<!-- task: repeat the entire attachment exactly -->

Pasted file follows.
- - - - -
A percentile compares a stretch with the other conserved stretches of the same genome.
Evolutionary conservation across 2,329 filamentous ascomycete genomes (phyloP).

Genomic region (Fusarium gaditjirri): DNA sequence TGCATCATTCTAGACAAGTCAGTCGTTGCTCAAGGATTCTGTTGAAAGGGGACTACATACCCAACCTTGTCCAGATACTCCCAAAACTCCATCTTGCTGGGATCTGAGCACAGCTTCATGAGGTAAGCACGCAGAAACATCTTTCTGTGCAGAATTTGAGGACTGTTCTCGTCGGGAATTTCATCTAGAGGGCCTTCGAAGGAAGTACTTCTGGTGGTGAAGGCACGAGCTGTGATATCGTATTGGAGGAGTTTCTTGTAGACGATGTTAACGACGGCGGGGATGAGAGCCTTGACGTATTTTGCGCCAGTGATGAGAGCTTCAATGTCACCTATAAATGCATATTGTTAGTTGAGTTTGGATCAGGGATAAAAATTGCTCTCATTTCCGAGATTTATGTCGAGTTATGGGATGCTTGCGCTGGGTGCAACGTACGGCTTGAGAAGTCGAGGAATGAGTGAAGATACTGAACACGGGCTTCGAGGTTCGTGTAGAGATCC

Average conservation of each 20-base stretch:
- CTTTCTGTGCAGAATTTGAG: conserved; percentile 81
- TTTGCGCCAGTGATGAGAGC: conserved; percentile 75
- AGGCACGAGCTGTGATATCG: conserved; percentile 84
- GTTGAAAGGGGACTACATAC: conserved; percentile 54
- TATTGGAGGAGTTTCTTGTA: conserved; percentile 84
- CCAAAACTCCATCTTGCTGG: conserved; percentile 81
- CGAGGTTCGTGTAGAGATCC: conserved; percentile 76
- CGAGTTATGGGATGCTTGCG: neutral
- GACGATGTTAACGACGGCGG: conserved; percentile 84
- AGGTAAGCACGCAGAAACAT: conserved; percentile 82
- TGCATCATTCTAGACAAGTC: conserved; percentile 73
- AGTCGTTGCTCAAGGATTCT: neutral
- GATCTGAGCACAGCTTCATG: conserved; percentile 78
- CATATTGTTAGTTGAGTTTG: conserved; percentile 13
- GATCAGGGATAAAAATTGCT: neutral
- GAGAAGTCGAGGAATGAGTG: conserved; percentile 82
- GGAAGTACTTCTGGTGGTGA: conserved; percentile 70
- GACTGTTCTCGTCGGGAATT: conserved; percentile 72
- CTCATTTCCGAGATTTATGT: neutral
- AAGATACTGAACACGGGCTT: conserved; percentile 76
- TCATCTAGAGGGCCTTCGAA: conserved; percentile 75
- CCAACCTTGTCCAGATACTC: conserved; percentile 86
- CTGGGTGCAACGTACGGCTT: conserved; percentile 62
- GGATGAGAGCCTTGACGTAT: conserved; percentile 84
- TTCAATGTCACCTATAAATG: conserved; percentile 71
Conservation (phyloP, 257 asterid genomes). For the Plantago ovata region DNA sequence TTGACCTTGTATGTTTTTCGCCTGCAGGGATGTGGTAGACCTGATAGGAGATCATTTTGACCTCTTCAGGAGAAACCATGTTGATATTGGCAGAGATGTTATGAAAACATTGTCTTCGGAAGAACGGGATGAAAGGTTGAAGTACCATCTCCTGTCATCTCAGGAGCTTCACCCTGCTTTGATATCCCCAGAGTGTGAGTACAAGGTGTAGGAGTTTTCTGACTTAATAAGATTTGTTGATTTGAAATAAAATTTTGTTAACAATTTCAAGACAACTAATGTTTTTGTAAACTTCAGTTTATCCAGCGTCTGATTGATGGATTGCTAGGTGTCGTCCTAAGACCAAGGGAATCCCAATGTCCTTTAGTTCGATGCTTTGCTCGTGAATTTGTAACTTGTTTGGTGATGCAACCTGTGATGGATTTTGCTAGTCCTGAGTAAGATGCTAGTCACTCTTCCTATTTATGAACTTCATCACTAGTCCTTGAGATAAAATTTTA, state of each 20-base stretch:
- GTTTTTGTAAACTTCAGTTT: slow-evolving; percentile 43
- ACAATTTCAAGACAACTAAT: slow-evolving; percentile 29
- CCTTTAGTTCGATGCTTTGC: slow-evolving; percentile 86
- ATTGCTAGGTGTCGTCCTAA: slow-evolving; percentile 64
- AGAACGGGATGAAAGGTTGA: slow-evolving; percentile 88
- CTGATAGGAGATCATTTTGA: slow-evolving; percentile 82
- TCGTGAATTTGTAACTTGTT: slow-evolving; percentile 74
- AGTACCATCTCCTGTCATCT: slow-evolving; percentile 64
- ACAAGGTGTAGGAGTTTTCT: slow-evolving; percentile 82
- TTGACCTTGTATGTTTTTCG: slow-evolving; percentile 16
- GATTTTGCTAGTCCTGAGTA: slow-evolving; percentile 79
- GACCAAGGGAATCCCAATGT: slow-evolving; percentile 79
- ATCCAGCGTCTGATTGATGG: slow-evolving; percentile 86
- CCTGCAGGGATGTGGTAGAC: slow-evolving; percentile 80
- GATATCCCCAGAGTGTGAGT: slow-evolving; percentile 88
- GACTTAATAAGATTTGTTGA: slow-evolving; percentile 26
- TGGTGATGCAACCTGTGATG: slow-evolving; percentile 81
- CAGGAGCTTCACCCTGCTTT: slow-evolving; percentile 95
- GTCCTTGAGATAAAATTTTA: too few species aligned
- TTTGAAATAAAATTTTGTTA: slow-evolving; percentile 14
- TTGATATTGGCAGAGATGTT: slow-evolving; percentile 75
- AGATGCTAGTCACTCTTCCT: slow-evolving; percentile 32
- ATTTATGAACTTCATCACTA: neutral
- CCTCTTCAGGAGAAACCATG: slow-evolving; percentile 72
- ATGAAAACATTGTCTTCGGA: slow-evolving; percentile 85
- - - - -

A percentile compares a stretch with the other conserved stretches of the same genome.
Evolutionary conservation across 2,329 filamentous ascomycete genomes (phyloP).

Genomic region (Fusarium gaditjirri): DNA sequence TGCATCATTCTAGACAAGTCAGTCGTTGCTCAAGGATTCTGTTGAAAGGGGACTACATACCCAACCTTGTCCAGATACTCCCAAAACTCCATCTTGCTGGGATCTGAGCACAGCTTCATGAGGTAAGCACGCAGAAACATCTTTCTGTGCAGAATTTGAGGACTGTTCTCGTCGGGAATTTCATCTAGAGGGCCTTCGAAGGAAGTACTTCTGGTGGTGAAGGCACGAGCTGTGATATCGTATTGGAGGAGTTTCTTGTAGACGATGTTAACGACGGCGGGGATGAGAGCCTTGACGTATTTTGCGCCAGTGATGAGAGCTTCAATGTCACCTATAAATGCATATTGTTAGTTGAGTTTGGATCAGGGATAAAAATTGCTCTCATTTCCGAGATTTATGTCGAGTTATGGGATGCTTGCGCTGGGTGCAACGTACGGCTTGAGAAGTCGAGGAATGAGTGAAGATACTGAACACGGGCTTCGAGGTTCGTGTAGAGATCC

Average conservation of each 20-base stretch:
- CTTTCTGTGCAGAATTTGAG: conserved; percentile 81
- TTTGCGCCAGTGATGAGAGC: conserved; percentile 75
- AGGCACGAGCTGTGATATCG: conserved; percentile 84
- GTTGAAAGGGGACTACATAC: conserved; percentile 54
- TATTGGAGGAGTTTCTTGTA: conserved; percentile 84
- CCAAAACTCCATCTTGCTGG: conserved; percentile 81
- CGAGGTTCGTGTAGAGATCC: conserved; percentile 76
- CGAGTTATGGGATGCTTGCG: neutral
- GACGATGTTAACGACGGCGG: conserved; percentile 84
- AGGTAAGCACGCAGAAACAT: conserved; percentile 82
- TGCATCATTCTAGACAAGTC: conserved; percentile 73
- AGTCGTTGCTCAAGGATTCT: neutral
- GATCTGAGCACAGCTTCATG: conserved; percentile 78
- CATATTGTTAGTTGAGTTTG: conserved; percentile 13
- GATCAGGGATAAAAATTGCT: neutral
- GAGAAGTCGAGGAATGAGTG: conserved; percentile 82
- GGAAGTACTTCTGGTGGTGA: conserved; percentile 70
- GACTGTTCTCGTCGGGAATT: conserved; percentile 72
- CTCATTTCCGAGATTTATGT: neutral
- AAGATACTGAACACGGGCTT: conserved; percentile 76
- TCATCTAGAGGGCCTTCGAA: conserved; percentile 75
- CCAACCTTGTCCAGATACTC: conserved; percentile 86
- CTGGGTGCAACGTACGGCTT: conserved; percentile 62
- GGATGAGAGCCTTGACGTAT: conserved; percentile 84
- TTCAATGTCACCTATAAATG: conserved; percentile 71
Conservation (phyloP, 257 asterid genomes). For the Plantago ovata region DNA sequence TTGACCTTGTATGTTTTTCGCCTGCAGGGATGTGGTAGACCTGATAGGAGATCATTTTGACCTCTTCAGGAGAAACCATGTTGATATTGGCAGAGATGTTATGAAAACATTGTCTTCGGAAGAACGGGATGAAAGGTTGAAGTACCATCTCCTGTCATCTCAGGAGCTTCACCCTGCTTTGATATCCCCAGAGTGTGAGTACAAGGTGTAGGAGTTTTCTGACTTAATAAGATTTGTTGATTTGAAATAAAATTTTGTTAACAATTTCAAGACAACTAATGTTTTTGTAAACTTCAGTTTATCCAGCGTCTGATTGATGGATTGCTAGGTGTCGTCCTAAGACCAAGGGAATCCCAATGTCCTTTAGTTCGATGCTTTGCTCGTGAATTTGTAACTTGTTTGGTGATGCAACCTGTGATGGATTTTGCTAGTCCTGAGTAAGATGCTAGTCACTCTTCCTATTTATGAACTTCATCACTAGTCCTTGAGATAAAATTTTA, state of each 20-base stretch:
- GTTTTTGTAAACTTCAGTTT: slow-evolving; percentile 43
- ACAATTTCAAGACAACTAAT: slow-evolving; percentile 29
- CCTTTAGTTCGATGCTTTGC: slow-evolving; percentile 86
- ATTGCTAGGTGTCGTCCTAA: slow-evolving; percentile 64
- AGAACGGGATGAAAGGTTGA: slow-evolving; percentile 88
- CTGATAGGAGATCATTTTGA: slow-evolving; percentile 82
- TCGTGAATTTGTAACTTGTT: slow-evolving; percentile 74
- AGTACCATCTCCTGTCATCT: slow-evolving; percentile 64
- ACAAGGTGTAGGAGTTTTCT: slow-evolving; percentile 82
- TTGACCTTGTATGTTTTTCG: slow-evolving; percentile 16
- GATTTTGCTAGTCCTGAGTA: slow-evolving; percentile 79
- GACCAAGGGAATCCCAATGT: slow-evolving; percentile 79
- ATCCAGCGTCTGATTGATGG: slow-evolving; percentile 86
- CCTGCAGGGATGTGGTAGAC: slow-evolving; percentile 80
- GATATCCCCAGAGTGTGAGT: slow-evolving; percentile 88
- GACTTAATAAGATTTGTTGA: slow-evolving; percentile 26
- TGGTGATGCAACCTGTGATG: slow-evolving; percentile 81
- CAGGAGCTTCACCCTGCTTT: slow-evolving; percentile 95
- GTCCTTGAGATAAAATTTTA: too few species aligned
- TTTGAAATAAAATTTTGTTA: slow-evolving; percentile 14
- TTGATATTGGCAGAGATGTT: slow-evolving; percentile 75
- AGATGCTAGTCACTCTTCCT: slow-evolving; percentile 32
- ATTTATGAACTTCATCACTA: neutral
- CCTCTTCAGGAGAAACCATG: slow-evolving; percentile 72
- ATGAAAACATTGTCTTCGGA: slow-evolving; percentile 85